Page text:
NELSON, JAMES (ca. 1786–?). James Nelson, tradesman and farmer, was born about 1786 and traveled to Texas in November 1821 on the schooner Lively, having reached an agreement with Stephen F. Austin to work in the Austin colony building cabins and stockades and cultivating at least five acres of corn. By 1823 he was serving as tanner and currier in the community at Beeson's Ferry on the Colorado River, near the site of the present town of Columbus. He took the oath of allegiance to the Mexican government on April 20, 1824, and, as one of the Old Three Hundred colonists, received title to a sitio of land in present Colorado County on August 7, 1824. Later in the year, however, unable to pay his debts through inability to collect fees owed to him, Nelson journeyed to Louisiana to obtain employment as an engineer aboard the steamboat Natchitoches. By 1826 he had returned to the Austin colony to engage in farming and stock raising. County censuses for 1823 and 1826 describe him as a widower and father of four children.
Nelson served as a private in the Texas army from March 4 to June 4, 1836, in Capt. William J. E. Heard's Company F, First Regiment, Texas Volunteers. Nelson was among the wounded at the battle of San Jacinto. In recompense for his services he was granted a headright certificate in 1838 for one-third league of land in Colorado County. In 1837 and 1838 he served as coroner of Colorado County. He married Mary Slaughter in Colorado County on January 12, 1840. That year he reportedly held title to 300 acres of land and owned ten slaves.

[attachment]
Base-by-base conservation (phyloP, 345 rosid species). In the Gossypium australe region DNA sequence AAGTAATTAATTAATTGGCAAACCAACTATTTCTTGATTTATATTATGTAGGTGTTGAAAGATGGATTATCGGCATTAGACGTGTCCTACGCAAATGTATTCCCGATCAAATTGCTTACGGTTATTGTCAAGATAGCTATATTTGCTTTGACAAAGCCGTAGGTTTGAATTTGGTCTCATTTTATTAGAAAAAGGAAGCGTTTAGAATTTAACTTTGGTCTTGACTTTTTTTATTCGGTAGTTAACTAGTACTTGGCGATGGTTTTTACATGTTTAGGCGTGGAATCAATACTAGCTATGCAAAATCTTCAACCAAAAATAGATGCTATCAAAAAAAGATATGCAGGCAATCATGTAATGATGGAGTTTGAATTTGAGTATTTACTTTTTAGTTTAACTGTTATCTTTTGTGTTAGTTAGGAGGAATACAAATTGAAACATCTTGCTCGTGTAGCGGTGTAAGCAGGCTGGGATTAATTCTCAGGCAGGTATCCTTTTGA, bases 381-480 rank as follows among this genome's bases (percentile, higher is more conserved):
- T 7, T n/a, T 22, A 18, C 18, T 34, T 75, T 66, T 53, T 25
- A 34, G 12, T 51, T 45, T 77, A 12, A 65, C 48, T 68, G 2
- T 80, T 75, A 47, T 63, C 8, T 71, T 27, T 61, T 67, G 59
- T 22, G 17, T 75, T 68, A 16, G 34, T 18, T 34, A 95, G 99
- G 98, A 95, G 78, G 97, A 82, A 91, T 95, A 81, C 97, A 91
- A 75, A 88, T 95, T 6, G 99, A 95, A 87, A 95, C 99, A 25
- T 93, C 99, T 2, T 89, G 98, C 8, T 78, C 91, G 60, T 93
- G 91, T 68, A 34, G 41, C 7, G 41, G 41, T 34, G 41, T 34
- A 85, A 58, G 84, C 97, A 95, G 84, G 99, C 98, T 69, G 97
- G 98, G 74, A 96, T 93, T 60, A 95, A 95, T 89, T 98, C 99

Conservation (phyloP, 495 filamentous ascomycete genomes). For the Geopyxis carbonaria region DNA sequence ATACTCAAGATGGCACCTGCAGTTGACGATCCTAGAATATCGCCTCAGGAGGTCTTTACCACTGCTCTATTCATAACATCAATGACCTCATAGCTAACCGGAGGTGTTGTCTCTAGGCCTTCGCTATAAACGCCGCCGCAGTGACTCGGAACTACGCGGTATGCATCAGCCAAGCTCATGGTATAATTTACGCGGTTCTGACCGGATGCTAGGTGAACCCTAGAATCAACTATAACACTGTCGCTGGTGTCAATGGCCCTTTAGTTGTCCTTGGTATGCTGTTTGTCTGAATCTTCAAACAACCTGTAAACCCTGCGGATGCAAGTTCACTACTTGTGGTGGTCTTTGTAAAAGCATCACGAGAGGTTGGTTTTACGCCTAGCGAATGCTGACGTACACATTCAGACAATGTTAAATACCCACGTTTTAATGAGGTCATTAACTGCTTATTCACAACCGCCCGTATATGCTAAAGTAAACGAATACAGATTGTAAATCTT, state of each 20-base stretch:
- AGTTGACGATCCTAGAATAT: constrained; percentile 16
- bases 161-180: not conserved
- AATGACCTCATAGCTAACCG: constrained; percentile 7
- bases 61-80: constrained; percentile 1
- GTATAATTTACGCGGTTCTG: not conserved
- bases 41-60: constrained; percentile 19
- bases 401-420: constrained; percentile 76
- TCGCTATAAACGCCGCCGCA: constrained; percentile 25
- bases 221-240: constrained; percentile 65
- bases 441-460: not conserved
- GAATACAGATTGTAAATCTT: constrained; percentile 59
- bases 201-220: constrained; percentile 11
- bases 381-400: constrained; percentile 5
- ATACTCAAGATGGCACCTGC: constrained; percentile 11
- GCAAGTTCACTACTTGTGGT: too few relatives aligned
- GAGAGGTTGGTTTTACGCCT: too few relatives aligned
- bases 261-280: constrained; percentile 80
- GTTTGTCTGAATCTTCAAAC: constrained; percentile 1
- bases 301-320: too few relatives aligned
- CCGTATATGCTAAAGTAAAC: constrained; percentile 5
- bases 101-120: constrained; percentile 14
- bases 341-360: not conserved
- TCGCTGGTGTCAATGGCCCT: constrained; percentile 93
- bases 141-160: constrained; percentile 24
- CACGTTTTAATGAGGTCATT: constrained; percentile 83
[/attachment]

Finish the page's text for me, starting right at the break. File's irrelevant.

Colorado County Historical Commission, Colorado County Chronicles from the Beginning to 1923 (2 vols., Austin: Nortex, 1986). Sam Houston Dixon and Louis Wiltz Kemp, The Heroes of San Jacinto (Houston: Anson Jones, 1932).
The following, adapted from the Chicago Manual of Style, 15th edition, is the preferred citation for this article.Charles Christopher Jackson, "NELSON, JAMES," Handbook of Texas Online (http://www.tshaonline.org/handbook/online/articles/fne14), accessed May 18, 2013. Published by the Texas State Historical Association.